How did a tiny Cambodian island come to host the Last Battle of the Vietnam War?
People travel to Cambodia for a whole heap of reasons, there’s the obvious, such as Angkor Wat, which pre-Trump virus received millions of visitors per year, lots of temples and of course dark tourism.
If you have interest in the Khmer Rouge and their brutal regime then Cambodia is a Dark Tourism heaven, with places such as Anlong Veng and S-21 proving must sees.
There are also more nefarious reasons to come here, such as drugs and girls! Which you can read about here.
Cambodia’s piece of Paradise!
Maybe you’ve heard of Koh Rong and Koh Rong Sanloem? These are two stunning island paradises that easily match or surpass what you will find in Thailand, or Vietnam when it comes to islands getaways.
Nowadays and particularly after Covid-19, both of these relaxed places are mostly filled with stoners and expats trying to escape real life, but few know that these sleepy islands were actually the last battlefields of the Vietnam War…..
The end of the Vietnam War
Lets make no bones about this the Americans lost the Vietnam War and there are few more compelling images than the last chopper out of Saigon.
The often unspoken part of the Vietnam War though is how the carpet bombing by America of Cambodia essentially led to the Khmer Rouge coming to power and all the devastation that was to follow that.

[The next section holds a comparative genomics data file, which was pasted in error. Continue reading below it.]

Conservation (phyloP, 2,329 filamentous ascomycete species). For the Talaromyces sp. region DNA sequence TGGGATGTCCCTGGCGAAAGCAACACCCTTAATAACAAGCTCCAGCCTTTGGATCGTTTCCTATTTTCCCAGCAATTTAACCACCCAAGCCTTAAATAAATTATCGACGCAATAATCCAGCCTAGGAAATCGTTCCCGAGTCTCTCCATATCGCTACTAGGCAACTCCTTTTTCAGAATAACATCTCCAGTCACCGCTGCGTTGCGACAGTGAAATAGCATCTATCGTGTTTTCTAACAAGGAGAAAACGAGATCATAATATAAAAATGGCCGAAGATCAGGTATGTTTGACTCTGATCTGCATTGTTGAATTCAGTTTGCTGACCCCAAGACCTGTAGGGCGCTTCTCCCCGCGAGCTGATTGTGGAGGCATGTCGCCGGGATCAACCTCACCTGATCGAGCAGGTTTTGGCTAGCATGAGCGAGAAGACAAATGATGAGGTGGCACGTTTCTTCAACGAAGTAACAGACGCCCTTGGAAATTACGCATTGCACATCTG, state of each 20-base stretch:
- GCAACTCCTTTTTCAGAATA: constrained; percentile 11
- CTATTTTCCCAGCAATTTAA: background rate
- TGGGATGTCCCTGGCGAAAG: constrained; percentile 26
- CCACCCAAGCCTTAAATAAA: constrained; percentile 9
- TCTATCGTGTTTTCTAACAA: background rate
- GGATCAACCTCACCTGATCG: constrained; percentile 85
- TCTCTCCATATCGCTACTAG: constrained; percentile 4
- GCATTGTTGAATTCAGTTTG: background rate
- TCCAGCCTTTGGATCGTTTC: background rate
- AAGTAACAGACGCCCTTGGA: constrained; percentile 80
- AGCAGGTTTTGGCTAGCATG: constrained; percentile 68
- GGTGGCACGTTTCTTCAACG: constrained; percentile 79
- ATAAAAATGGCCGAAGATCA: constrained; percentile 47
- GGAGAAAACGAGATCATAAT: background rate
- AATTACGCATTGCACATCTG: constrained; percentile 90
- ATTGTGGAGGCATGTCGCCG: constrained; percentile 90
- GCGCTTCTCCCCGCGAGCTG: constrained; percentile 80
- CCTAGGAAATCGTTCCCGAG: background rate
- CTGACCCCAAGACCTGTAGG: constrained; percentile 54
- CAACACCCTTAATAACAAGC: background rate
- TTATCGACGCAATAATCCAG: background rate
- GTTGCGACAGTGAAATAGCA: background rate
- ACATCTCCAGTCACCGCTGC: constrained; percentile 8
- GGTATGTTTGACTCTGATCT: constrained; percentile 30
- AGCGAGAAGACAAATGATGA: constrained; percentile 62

To read about the if America supported the Khmer Rouge click here.
The SS Mayaguez Incident
The SS Mayaguez was a U.S.-flagged container ship that was seized by the Khmer Rouge on 12th May 1975, merely just a month after taking control of the country.
The ship had allegedly strayed into the waters of the newly formed Democratic Kampuchea, so the navy seized the ship and its crew. Whether the ship had been in Kampuchean waters has been up for debate, but it obviously was to prove a bit of problem for the US of A. Yes they were trying to leave South-East Asia, but leaving your crew to the Khmer Rouge would also be a bit of a dick move.
Oh and as well as cargo the ship contained about $24 million dollars worth of secret cargo, so that was a bit of an issue too.
Dropping anchor at Koh Tang
Unable to reach the mainland the ship was ordered to drop anchor at Koh Tang, the biggest of the islands off of the coast of Sihanoukville. From here they were transported by fishing boat to the land.
Following this and unknown to the US military at the time, the crew were transported to a military base of the Khmer Rouge on Koh Rong Sanloem. By all accounts and initially at least they were treated very hospitably and were fed and looked after. Did they get to play on the beaches? No one really knows, but we certainly hope so.
The Marines invade the wrong island
The start of the last battle of the Vietnam War.
It was duly decided that 600 marines would retake the ship and rescue the crew from Koh Tang, but if you have been following you will realize that the crew were actually on Koh Rong Sanloem.
What the marines also didn’t know was that Koh Tang had 100 Khmer Rouge soldiers there to defend the island from a feared Vietnamese invasion.
The assault oh Koh Tang began and ended with huge losses on both sides, the Americans had underestimated the strength of the Khmer Rouge and the Americans had an Air Force that was quickly sinking the few ships that Democratic Kampuchea actually had. There was also the sore point that the crew were not even on the island. This was to prove to be the last battle of the Vietnam War.
Khmer Rouge ask the crew to do them a solid